Starting points for reading Russ

I think I’ve now read nearly all of Joanna Russ’s published fiction. A couple of people who haven’t read her work have recently asked me for recommendations for starting points, so here’s an attempt to provide some. As with my Delany-starting-points post from last year, I’m dividing this into categories, depending on what you’re interested in.

Most of Russ’s novels are now available as ebooks, as is her best-known nonfiction book. Her short fiction, alas, is not yet available in ebook form, and is mostly out of print; but most of it can be fairly easily acquired in used copies on Amazon or eBay.

Content warning: All of Russ’s work can be oblique and painful. It can be hard to read both in the sense that it’s not always clear what’s going on if you don’t pay close attention, and in the sense that it can result in emotional distress. There’s lots of difficult stuff in her books, including portrayals of sexism and misogyny and other bad behavior by men, dubious-consent sex, sexual violence and threats thereof, sexualizing of girls, arguably Islamophobia, and more.

Also worth noting: Given Russ’s own queerness, there’s a disappointing lack of queer female characters in most of her work. Quite a few heterosexual couples, and a few straight women who are interested in a gay man, and a few stories featuring some lesbian subtext, but not many women who are overtly interested in/involved with other women. I mention this primarily to set your expectations, so you won’t expect the women to end up as couples in most of her work.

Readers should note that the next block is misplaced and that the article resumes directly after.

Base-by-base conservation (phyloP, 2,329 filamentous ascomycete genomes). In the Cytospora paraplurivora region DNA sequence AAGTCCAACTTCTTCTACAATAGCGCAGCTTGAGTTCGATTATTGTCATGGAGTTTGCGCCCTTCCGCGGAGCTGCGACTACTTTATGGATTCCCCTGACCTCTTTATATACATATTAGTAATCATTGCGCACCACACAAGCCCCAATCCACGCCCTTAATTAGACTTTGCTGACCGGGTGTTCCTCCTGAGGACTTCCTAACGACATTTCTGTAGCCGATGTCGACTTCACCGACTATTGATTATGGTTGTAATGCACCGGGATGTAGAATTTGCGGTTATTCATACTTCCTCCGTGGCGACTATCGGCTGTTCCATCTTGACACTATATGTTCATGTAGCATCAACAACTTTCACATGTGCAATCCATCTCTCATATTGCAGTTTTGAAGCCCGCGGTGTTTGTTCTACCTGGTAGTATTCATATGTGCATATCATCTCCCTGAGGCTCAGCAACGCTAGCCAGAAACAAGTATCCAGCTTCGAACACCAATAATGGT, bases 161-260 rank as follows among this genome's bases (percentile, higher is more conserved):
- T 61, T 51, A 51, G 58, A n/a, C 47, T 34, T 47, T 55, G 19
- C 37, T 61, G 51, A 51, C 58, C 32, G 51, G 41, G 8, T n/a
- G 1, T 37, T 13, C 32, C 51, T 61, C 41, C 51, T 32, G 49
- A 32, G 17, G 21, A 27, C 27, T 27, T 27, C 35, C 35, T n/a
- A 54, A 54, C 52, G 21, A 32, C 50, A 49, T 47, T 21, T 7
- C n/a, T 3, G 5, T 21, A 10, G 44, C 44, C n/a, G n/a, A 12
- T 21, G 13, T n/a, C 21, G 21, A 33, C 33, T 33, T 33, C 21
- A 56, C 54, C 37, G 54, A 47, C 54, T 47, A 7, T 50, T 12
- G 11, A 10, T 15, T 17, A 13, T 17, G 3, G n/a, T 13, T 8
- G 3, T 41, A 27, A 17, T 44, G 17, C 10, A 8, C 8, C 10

In case you're in a hurry, I'll start by saying that the short version of my recommendation is: Start with the short-story collection The Adventures of Alyx.

I feel like I should add a disclaimer: A lot of Russ’s work is specifically about being a (white) woman in the US in the 1960s and 1970s. I am not part of the core audience for much of her work, and so my opinions about what makes a good starting point may be even less widely applicable than is usually the case when anyone makes recommendations.

Short stories

I’m a short-story fan, so of course I’m going to recommend starting with Russ’s short fiction.

Some specific suggestions:

The Adventures of Alyx